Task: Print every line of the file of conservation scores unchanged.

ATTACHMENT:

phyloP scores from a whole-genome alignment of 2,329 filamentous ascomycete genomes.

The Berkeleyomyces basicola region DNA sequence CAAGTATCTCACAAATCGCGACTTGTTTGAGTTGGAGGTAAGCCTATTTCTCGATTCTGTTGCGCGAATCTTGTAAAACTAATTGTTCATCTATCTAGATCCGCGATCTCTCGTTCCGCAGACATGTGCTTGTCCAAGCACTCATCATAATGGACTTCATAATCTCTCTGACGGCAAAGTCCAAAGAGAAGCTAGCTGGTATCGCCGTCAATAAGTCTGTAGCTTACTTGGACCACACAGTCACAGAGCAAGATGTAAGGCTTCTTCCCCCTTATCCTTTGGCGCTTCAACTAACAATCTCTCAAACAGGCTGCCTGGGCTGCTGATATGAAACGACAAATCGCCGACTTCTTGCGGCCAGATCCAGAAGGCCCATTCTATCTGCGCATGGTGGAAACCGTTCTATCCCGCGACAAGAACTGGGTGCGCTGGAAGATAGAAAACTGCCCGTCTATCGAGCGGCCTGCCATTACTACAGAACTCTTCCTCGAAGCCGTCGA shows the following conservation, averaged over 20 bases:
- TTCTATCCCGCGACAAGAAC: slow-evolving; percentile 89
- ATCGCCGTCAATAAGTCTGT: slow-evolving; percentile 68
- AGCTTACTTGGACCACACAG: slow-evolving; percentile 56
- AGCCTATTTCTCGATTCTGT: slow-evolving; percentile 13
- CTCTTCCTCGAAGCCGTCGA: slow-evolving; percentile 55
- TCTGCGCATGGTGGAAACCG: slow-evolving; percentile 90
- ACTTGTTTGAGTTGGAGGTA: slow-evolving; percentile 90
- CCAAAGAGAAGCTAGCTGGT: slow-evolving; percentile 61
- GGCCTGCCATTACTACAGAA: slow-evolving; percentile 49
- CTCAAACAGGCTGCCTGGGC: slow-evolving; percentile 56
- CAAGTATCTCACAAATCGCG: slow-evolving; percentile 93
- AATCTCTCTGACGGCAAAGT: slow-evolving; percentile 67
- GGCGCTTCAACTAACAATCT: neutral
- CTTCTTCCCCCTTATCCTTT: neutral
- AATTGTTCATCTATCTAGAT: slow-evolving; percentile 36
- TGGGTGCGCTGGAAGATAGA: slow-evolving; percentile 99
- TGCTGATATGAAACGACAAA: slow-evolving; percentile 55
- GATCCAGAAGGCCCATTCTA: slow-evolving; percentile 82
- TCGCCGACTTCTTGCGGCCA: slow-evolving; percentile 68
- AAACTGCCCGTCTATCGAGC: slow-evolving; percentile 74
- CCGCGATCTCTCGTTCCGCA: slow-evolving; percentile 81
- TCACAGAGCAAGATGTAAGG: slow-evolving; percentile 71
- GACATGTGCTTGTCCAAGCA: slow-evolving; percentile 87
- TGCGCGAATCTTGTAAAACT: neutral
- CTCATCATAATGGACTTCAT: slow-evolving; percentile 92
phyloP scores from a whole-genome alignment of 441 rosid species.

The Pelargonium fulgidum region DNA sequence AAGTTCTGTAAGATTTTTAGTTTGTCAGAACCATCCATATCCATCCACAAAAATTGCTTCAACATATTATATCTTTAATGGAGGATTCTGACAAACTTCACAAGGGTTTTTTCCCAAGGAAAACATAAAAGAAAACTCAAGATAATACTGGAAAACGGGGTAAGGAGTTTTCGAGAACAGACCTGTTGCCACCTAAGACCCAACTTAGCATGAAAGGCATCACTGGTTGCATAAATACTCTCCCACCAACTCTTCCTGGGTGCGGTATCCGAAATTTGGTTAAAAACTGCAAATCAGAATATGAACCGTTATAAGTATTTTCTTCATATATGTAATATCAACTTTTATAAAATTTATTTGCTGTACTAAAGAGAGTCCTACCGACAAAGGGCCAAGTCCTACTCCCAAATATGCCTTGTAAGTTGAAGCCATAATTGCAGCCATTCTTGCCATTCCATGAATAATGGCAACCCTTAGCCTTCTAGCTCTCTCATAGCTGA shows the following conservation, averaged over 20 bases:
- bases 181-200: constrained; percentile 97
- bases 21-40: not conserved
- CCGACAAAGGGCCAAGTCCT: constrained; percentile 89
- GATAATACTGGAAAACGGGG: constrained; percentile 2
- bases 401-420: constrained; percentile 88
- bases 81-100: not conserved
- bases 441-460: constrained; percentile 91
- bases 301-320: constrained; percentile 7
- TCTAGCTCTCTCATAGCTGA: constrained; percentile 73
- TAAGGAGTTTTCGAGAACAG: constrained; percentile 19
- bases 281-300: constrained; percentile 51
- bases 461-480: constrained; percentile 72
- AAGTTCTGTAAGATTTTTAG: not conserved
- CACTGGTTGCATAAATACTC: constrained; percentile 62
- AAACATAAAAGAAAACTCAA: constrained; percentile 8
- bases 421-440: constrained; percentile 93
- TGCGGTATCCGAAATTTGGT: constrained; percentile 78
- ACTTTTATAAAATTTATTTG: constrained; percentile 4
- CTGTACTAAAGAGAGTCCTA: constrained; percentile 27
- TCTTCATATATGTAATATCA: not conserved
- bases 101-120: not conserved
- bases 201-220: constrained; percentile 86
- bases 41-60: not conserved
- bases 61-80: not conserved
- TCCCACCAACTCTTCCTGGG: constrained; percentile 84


phyloP scores from a whole-genome alignment of 2,329 filamentous ascomycete genomes.

The Berkeleyomyces basicola region DNA sequence CAAGTATCTCACAAATCGCGACTTGTTTGAGTTGGAGGTAAGCCTATTTCTCGATTCTGTTGCGCGAATCTTGTAAAACTAATTGTTCATCTATCTAGATCCGCGATCTCTCGTTCCGCAGACATGTGCTTGTCCAAGCACTCATCATAATGGACTTCATAATCTCTCTGACGGCAAAGTCCAAAGAGAAGCTAGCTGGTATCGCCGTCAATAAGTCTGTAGCTTACTTGGACCACACAGTCACAGAGCAAGATGTAAGGCTTCTTCCCCCTTATCCTTTGGCGCTTCAACTAACAATCTCTCAAACAGGCTGCCTGGGCTGCTGATATGAAACGACAAATCGCCGACTTCTTGCGGCCAGATCCAGAAGGCCCATTCTATCTGCGCATGGTGGAAACCGTTCTATCCCGCGACAAGAACTGGGTGCGCTGGAAGATAGAAAACTGCCCGTCTATCGAGCGGCCTGCCATTACTACAGAACTCTTCCTCGAAGCCGTCGA shows the following conservation, averaged over 20 bases:
- TTCTATCCCGCGACAAGAAC: slow-evolving; percentile 89
- ATCGCCGTCAATAAGTCTGT: slow-evolving; percentile 68
- AGCTTACTTGGACCACACAG: slow-evolving; percentile 56
- AGCCTATTTCTCGATTCTGT: slow-evolving; percentile 13
- CTCTTCCTCGAAGCCGTCGA: slow-evolving; percentile 55
- TCTGCGCATGGTGGAAACCG: slow-evolving; percentile 90
- ACTTGTTTGAGTTGGAGGTA: slow-evolving; percentile 90
- CCAAAGAGAAGCTAGCTGGT: slow-evolving; percentile 61
- GGCCTGCCATTACTACAGAA: slow-evolving; percentile 49
- CTCAAACAGGCTGCCTGGGC: slow-evolving; percentile 56
- CAAGTATCTCACAAATCGCG: slow-evolving; percentile 93
- AATCTCTCTGACGGCAAAGT: slow-evolving; percentile 67
- GGCGCTTCAACTAACAATCT: neutral
- CTTCTTCCCCCTTATCCTTT: neutral
- AATTGTTCATCTATCTAGAT: slow-evolving; percentile 36
- TGGGTGCGCTGGAAGATAGA: slow-evolving; percentile 99
- TGCTGATATGAAACGACAAA: slow-evolving; percentile 55
- GATCCAGAAGGCCCATTCTA: slow-evolving; percentile 82
- TCGCCGACTTCTTGCGGCCA: slow-evolving; percentile 68
- AAACTGCCCGTCTATCGAGC: slow-evolving; percentile 74
- CCGCGATCTCTCGTTCCGCA: slow-evolving; percentile 81
- TCACAGAGCAAGATGTAAGG: slow-evolving; percentile 71
- GACATGTGCTTGTCCAAGCA: slow-evolving; percentile 87
- TGCGCGAATCTTGTAAAACT: neutral
- CTCATCATAATGGACTTCAT: slow-evolving; percentile 92
phyloP scores from a whole-genome alignment of 441 rosid species.

The Pelargonium fulgidum region DNA sequence AAGTTCTGTAAGATTTTTAGTTTGTCAGAACCATCCATATCCATCCACAAAAATTGCTTCAACATATTATATCTTTAATGGAGGATTCTGACAAACTTCACAAGGGTTTTTTCCCAAGGAAAACATAAAAGAAAACTCAAGATAATACTGGAAAACGGGGTAAGGAGTTTTCGAGAACAGACCTGTTGCCACCTAAGACCCAACTTAGCATGAAAGGCATCACTGGTTGCATAAATACTCTCCCACCAACTCTTCCTGGGTGCGGTATCCGAAATTTGGTTAAAAACTGCAAATCAGAATATGAACCGTTATAAGTATTTTCTTCATATATGTAATATCAACTTTTATAAAATTTATTTGCTGTACTAAAGAGAGTCCTACCGACAAAGGGCCAAGTCCTACTCCCAAATATGCCTTGTAAGTTGAAGCCATAATTGCAGCCATTCTTGCCATTCCATGAATAATGGCAACCCTTAGCCTTCTAGCTCTCTCATAGCTGA shows the following conservation, averaged over 20 bases:
- bases 181-200: constrained; percentile 97
- bases 21-40: not conserved
- CCGACAAAGGGCCAAGTCCT: constrained; percentile 89
- GATAATACTGGAAAACGGGG: constrained; percentile 2
- bases 401-420: constrained; percentile 88
- bases 81-100: not conserved
- bases 441-460: constrained; percentile 91
- bases 301-320: constrained; percentile 7
- TCTAGCTCTCTCATAGCTGA: constrained; percentile 73
- TAAGGAGTTTTCGAGAACAG: constrained; percentile 19
- bases 281-300: constrained; percentile 51
- bases 461-480: constrained; percentile 72
- AAGTTCTGTAAGATTTTTAG: not conserved
- CACTGGTTGCATAAATACTC: constrained; percentile 62
- AAACATAAAAGAAAACTCAA: constrained; percentile 8
- bases 421-440: constrained; percentile 93
- TGCGGTATCCGAAATTTGGT: constrained; percentile 78
- ACTTTTATAAAATTTATTTG: constrained; percentile 4
- CTGTACTAAAGAGAGTCCTA: constrained; percentile 27
- TCTTCATATATGTAATATCA: not conserved
- bases 101-120: not conserved
- bases 201-220: constrained; percentile 86
- bases 41-60: not conserved
- bases 61-80: not conserved
- TCCCACCAACTCTTCCTGGG: constrained; percentile 84